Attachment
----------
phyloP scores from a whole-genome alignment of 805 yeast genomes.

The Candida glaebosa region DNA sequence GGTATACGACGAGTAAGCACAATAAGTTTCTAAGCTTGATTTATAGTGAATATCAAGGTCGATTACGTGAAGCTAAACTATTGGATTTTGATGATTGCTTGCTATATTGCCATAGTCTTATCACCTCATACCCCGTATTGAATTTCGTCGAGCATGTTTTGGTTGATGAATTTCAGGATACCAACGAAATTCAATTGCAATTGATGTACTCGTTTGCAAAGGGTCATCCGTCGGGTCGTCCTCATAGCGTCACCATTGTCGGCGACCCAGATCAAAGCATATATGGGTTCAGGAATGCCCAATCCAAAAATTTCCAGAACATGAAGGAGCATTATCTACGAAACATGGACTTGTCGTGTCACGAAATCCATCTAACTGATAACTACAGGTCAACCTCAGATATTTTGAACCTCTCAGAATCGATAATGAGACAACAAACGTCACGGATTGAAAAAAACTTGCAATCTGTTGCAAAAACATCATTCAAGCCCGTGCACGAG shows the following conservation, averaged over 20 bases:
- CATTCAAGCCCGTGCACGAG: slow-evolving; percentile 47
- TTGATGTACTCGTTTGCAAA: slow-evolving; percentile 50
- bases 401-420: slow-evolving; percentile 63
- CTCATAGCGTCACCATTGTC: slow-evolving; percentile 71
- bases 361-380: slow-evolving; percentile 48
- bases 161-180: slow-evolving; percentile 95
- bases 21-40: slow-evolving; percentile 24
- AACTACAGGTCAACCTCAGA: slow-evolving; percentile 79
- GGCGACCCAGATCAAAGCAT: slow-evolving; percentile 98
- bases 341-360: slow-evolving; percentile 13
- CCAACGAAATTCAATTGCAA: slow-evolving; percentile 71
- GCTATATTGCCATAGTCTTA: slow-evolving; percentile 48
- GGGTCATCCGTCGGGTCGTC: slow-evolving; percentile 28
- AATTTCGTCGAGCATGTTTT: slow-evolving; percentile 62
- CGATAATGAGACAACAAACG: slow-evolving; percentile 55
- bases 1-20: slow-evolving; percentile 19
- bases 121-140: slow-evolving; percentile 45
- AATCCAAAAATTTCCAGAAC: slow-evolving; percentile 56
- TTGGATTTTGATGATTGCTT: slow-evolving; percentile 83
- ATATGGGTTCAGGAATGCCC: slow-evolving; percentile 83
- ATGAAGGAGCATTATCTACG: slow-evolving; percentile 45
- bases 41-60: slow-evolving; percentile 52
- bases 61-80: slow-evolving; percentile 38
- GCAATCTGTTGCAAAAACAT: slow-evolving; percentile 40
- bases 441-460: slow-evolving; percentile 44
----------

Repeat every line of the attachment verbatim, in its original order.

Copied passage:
phyloP scores from a whole-genome alignment of 805 yeast genomes.

The Candida glaebosa region DNA sequence GGTATACGACGAGTAAGCACAATAAGTTTCTAAGCTTGATTTATAGTGAATATCAAGGTCGATTACGTGAAGCTAAACTATTGGATTTTGATGATTGCTTGCTATATTGCCATAGTCTTATCACCTCATACCCCGTATTGAATTTCGTCGAGCATGTTTTGGTTGATGAATTTCAGGATACCAACGAAATTCAATTGCAATTGATGTACTCGTTTGCAAAGGGTCATCCGTCGGGTCGTCCTCATAGCGTCACCATTGTCGGCGACCCAGATCAAAGCATATATGGGTTCAGGAATGCCCAATCCAAAAATTTCCAGAACATGAAGGAGCATTATCTACGAAACATGGACTTGTCGTGTCACGAAATCCATCTAACTGATAACTACAGGTCAACCTCAGATATTTTGAACCTCTCAGAATCGATAATGAGACAACAAACGTCACGGATTGAAAAAAACTTGCAATCTGTTGCAAAAACATCATTCAAGCCCGTGCACGAG shows the following conservation, averaged over 20 bases:
- CATTCAAGCCCGTGCACGAG: slow-evolving; percentile 47
- TTGATGTACTCGTTTGCAAA: slow-evolving; percentile 50
- bases 401-420: slow-evolving; percentile 63
- CTCATAGCGTCACCATTGTC: slow-evolving; percentile 71
- bases 361-380: slow-evolving; percentile 48
- bases 161-180: slow-evolving; percentile 95
- bases 21-40: slow-evolving; percentile 24
- AACTACAGGTCAACCTCAGA: slow-evolving; percentile 79
- GGCGACCCAGATCAAAGCAT: slow-evolving; percentile 98
- bases 341-360: slow-evolving; percentile 13
- CCAACGAAATTCAATTGCAA: slow-evolving; percentile 71
- GCTATATTGCCATAGTCTTA: slow-evolving; percentile 48
- GGGTCATCCGTCGGGTCGTC: slow-evolving; percentile 28
- AATTTCGTCGAGCATGTTTT: slow-evolving; percentile 62
- CGATAATGAGACAACAAACG: slow-evolving; percentile 55
- bases 1-20: slow-evolving; percentile 19
- bases 121-140: slow-evolving; percentile 45
- AATCCAAAAATTTCCAGAAC: slow-evolving; percentile 56
- TTGGATTTTGATGATTGCTT: slow-evolving; percentile 83
- ATATGGGTTCAGGAATGCCC: slow-evolving; percentile 83
- ATGAAGGAGCATTATCTACG: slow-evolving; percentile 45
- bases 41-60: slow-evolving; percentile 52
- bases 61-80: slow-evolving; percentile 38
- GCAATCTGTTGCAAAAACAT: slow-evolving; percentile 40
- bases 441-460: slow-evolving; percentile 44